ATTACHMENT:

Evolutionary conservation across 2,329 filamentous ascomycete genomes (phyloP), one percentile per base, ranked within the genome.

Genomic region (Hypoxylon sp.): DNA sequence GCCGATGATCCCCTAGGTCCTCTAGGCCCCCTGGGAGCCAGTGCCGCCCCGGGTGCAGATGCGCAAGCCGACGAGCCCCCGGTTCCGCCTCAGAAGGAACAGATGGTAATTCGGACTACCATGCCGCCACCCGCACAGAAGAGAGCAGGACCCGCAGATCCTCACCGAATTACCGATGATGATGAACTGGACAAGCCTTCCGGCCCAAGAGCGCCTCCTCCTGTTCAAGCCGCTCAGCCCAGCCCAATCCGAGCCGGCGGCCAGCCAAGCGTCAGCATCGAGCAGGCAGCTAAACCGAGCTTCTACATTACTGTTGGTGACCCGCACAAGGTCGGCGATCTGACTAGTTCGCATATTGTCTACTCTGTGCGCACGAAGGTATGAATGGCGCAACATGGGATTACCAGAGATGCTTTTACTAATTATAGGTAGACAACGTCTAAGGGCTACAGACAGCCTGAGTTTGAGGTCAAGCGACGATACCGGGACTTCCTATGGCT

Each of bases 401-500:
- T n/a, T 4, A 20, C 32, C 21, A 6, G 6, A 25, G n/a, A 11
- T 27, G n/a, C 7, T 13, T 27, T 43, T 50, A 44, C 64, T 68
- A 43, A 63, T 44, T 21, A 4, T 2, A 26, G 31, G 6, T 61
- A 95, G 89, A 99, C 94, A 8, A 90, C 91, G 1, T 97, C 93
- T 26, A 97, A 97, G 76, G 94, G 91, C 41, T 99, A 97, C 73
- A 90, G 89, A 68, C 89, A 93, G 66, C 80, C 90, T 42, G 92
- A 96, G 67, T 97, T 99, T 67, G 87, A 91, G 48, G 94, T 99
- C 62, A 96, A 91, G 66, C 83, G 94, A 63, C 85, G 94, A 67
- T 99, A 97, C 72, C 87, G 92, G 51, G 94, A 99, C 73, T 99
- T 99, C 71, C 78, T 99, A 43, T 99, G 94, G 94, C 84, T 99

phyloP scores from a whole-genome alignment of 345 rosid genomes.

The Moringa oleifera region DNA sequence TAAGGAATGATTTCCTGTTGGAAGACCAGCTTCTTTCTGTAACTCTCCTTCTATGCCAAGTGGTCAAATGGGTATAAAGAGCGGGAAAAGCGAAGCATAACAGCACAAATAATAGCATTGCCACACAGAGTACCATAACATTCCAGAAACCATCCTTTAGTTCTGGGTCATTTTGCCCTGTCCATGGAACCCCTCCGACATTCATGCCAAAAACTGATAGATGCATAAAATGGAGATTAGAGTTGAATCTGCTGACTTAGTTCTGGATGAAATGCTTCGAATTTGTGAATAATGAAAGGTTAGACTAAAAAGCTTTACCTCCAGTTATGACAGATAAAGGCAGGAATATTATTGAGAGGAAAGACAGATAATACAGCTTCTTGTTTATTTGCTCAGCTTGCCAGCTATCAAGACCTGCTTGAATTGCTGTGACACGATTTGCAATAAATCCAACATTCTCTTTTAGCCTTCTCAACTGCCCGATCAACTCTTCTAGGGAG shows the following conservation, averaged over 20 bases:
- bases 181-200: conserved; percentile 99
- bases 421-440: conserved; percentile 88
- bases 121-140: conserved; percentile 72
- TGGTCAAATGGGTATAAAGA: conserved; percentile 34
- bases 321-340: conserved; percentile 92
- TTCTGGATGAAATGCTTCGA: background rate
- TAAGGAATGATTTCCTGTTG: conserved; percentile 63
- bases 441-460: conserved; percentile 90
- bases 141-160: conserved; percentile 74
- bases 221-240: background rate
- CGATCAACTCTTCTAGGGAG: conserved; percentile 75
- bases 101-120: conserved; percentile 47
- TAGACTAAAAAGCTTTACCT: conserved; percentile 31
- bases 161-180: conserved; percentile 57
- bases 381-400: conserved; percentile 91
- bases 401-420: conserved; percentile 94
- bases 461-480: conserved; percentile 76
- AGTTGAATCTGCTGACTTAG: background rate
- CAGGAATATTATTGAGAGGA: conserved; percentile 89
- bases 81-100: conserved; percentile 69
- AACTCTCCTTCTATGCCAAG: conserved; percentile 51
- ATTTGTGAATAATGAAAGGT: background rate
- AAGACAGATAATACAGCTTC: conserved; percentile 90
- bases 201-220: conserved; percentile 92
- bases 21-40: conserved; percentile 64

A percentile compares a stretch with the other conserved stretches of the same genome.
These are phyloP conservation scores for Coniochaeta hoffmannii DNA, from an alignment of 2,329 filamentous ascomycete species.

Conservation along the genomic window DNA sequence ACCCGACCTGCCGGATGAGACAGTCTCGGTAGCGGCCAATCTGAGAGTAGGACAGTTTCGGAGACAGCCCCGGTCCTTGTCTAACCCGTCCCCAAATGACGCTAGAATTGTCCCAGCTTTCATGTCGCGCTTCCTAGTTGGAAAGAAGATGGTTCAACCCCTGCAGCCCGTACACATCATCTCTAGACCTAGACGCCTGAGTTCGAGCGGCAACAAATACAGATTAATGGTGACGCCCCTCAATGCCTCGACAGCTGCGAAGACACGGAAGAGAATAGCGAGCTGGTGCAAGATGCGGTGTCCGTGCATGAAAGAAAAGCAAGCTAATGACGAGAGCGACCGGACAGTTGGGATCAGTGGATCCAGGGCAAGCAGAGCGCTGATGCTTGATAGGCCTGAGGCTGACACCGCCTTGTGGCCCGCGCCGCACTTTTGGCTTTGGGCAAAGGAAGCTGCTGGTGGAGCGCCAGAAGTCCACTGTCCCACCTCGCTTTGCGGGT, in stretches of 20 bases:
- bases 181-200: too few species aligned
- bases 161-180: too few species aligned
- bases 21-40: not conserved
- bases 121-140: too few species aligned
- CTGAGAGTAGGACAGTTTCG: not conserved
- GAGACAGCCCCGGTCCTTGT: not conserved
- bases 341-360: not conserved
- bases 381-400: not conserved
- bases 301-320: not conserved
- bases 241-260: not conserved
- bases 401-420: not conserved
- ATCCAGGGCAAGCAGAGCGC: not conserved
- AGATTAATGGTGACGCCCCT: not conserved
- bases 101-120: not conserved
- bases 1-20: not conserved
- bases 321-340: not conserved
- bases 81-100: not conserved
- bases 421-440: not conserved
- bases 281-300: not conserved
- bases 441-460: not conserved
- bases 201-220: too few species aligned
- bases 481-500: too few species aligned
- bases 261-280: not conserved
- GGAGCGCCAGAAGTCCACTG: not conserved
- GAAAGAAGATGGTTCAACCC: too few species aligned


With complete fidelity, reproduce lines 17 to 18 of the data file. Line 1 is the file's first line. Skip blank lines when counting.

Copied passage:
- bases 421-440: conserved; percentile 88
- bases 121-140: conserved; percentile 72